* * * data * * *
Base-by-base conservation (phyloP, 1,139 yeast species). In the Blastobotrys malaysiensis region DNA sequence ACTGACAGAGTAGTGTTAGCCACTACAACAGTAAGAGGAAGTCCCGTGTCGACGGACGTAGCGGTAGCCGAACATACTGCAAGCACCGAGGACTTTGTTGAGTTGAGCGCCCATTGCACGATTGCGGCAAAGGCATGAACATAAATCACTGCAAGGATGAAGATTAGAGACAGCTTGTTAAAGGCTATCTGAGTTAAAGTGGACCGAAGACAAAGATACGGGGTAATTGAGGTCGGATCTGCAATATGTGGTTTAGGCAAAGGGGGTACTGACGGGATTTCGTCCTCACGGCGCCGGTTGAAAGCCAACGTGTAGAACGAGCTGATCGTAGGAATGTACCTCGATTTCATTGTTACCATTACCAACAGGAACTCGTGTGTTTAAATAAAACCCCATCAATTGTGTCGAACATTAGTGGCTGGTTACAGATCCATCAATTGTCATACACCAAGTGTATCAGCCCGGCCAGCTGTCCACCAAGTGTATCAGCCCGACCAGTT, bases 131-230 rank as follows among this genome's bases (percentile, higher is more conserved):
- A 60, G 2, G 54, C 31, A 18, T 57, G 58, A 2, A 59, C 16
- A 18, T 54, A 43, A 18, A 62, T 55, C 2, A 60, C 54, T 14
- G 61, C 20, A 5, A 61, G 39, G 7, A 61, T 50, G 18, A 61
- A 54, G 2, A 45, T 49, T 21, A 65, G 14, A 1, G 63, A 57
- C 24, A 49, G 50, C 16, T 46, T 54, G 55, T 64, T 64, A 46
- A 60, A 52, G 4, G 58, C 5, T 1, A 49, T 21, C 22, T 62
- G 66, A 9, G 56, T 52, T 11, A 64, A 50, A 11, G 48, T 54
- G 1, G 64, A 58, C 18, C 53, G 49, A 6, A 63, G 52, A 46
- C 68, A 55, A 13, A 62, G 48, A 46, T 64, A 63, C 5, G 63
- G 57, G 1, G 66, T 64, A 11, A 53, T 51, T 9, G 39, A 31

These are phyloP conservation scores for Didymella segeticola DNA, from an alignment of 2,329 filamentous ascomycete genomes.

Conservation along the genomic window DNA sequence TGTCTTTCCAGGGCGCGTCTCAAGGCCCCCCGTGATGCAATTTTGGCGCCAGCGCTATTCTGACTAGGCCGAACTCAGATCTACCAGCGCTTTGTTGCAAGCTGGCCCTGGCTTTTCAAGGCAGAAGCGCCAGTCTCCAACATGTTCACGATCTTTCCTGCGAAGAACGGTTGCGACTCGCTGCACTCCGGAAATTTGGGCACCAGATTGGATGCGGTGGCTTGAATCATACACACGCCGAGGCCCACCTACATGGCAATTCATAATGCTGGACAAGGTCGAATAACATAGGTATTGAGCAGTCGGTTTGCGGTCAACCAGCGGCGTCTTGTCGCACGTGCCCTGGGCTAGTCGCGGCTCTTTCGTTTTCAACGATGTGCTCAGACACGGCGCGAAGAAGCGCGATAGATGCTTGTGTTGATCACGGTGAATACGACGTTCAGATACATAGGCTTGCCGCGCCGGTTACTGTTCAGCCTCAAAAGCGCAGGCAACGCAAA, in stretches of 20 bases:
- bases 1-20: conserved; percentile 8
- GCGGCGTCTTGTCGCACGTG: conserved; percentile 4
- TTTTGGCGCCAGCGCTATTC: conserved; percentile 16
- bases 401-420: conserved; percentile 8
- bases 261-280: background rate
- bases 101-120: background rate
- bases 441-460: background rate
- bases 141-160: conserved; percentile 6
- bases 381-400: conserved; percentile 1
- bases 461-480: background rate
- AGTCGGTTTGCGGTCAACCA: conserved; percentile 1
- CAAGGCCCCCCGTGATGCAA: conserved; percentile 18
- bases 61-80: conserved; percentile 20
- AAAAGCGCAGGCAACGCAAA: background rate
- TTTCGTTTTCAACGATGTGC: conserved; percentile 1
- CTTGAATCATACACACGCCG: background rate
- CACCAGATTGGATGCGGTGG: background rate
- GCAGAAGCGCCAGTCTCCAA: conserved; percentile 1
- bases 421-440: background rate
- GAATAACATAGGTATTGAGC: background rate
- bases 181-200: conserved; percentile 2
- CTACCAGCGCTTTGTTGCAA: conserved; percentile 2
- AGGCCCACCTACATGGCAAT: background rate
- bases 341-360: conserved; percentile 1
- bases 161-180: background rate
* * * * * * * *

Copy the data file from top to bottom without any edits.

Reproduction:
Base-by-base conservation (phyloP, 1,139 yeast species). In the Blastobotrys malaysiensis region DNA sequence ACTGACAGAGTAGTGTTAGCCACTACAACAGTAAGAGGAAGTCCCGTGTCGACGGACGTAGCGGTAGCCGAACATACTGCAAGCACCGAGGACTTTGTTGAGTTGAGCGCCCATTGCACGATTGCGGCAAAGGCATGAACATAAATCACTGCAAGGATGAAGATTAGAGACAGCTTGTTAAAGGCTATCTGAGTTAAAGTGGACCGAAGACAAAGATACGGGGTAATTGAGGTCGGATCTGCAATATGTGGTTTAGGCAAAGGGGGTACTGACGGGATTTCGTCCTCACGGCGCCGGTTGAAAGCCAACGTGTAGAACGAGCTGATCGTAGGAATGTACCTCGATTTCATTGTTACCATTACCAACAGGAACTCGTGTGTTTAAATAAAACCCCATCAATTGTGTCGAACATTAGTGGCTGGTTACAGATCCATCAATTGTCATACACCAAGTGTATCAGCCCGGCCAGCTGTCCACCAAGTGTATCAGCCCGACCAGTT, bases 131-230 rank as follows among this genome's bases (percentile, higher is more conserved):
- A 60, G 2, G 54, C 31, A 18, T 57, G 58, A 2, A 59, C 16
- A 18, T 54, A 43, A 18, A 62, T 55, C 2, A 60, C 54, T 14
- G 61, C 20, A 5, A 61, G 39, G 7, A 61, T 50, G 18, A 61
- A 54, G 2, A 45, T 49, T 21, A 65, G 14, A 1, G 63, A 57
- C 24, A 49, G 50, C 16, T 46, T 54, G 55, T 64, T 64, A 46
- A 60, A 52, G 4, G 58, C 5, T 1, A 49, T 21, C 22, T 62
- G 66, A 9, G 56, T 52, T 11, A 64, A 50, A 11, G 48, T 54
- G 1, G 64, A 58, C 18, C 53, G 49, A 6, A 63, G 52, A 46
- C 68, A 55, A 13, A 62, G 48, A 46, T 64, A 63, C 5, G 63
- G 57, G 1, G 66, T 64, A 11, A 53, T 51, T 9, G 39, A 31

These are phyloP conservation scores for Didymella segeticola DNA, from an alignment of 2,329 filamentous ascomycete genomes.

Conservation along the genomic window DNA sequence TGTCTTTCCAGGGCGCGTCTCAAGGCCCCCCGTGATGCAATTTTGGCGCCAGCGCTATTCTGACTAGGCCGAACTCAGATCTACCAGCGCTTTGTTGCAAGCTGGCCCTGGCTTTTCAAGGCAGAAGCGCCAGTCTCCAACATGTTCACGATCTTTCCTGCGAAGAACGGTTGCGACTCGCTGCACTCCGGAAATTTGGGCACCAGATTGGATGCGGTGGCTTGAATCATACACACGCCGAGGCCCACCTACATGGCAATTCATAATGCTGGACAAGGTCGAATAACATAGGTATTGAGCAGTCGGTTTGCGGTCAACCAGCGGCGTCTTGTCGCACGTGCCCTGGGCTAGTCGCGGCTCTTTCGTTTTCAACGATGTGCTCAGACACGGCGCGAAGAAGCGCGATAGATGCTTGTGTTGATCACGGTGAATACGACGTTCAGATACATAGGCTTGCCGCGCCGGTTACTGTTCAGCCTCAAAAGCGCAGGCAACGCAAA, in stretches of 20 bases:
- bases 1-20: conserved; percentile 8
- GCGGCGTCTTGTCGCACGTG: conserved; percentile 4
- TTTTGGCGCCAGCGCTATTC: conserved; percentile 16
- bases 401-420: conserved; percentile 8
- bases 261-280: background rate
- bases 101-120: background rate
- bases 441-460: background rate
- bases 141-160: conserved; percentile 6
- bases 381-400: conserved; percentile 1
- bases 461-480: background rate
- AGTCGGTTTGCGGTCAACCA: conserved; percentile 1
- CAAGGCCCCCCGTGATGCAA: conserved; percentile 18
- bases 61-80: conserved; percentile 20
- AAAAGCGCAGGCAACGCAAA: background rate
- TTTCGTTTTCAACGATGTGC: conserved; percentile 1
- CTTGAATCATACACACGCCG: background rate
- CACCAGATTGGATGCGGTGG: background rate
- GCAGAAGCGCCAGTCTCCAA: conserved; percentile 1
- bases 421-440: background rate
- GAATAACATAGGTATTGAGC: background rate
- bases 181-200: conserved; percentile 2
- CTACCAGCGCTTTGTTGCAA: conserved; percentile 2
- AGGCCCACCTACATGGCAAT: background rate
- bases 341-360: conserved; percentile 1
- bases 161-180: background rate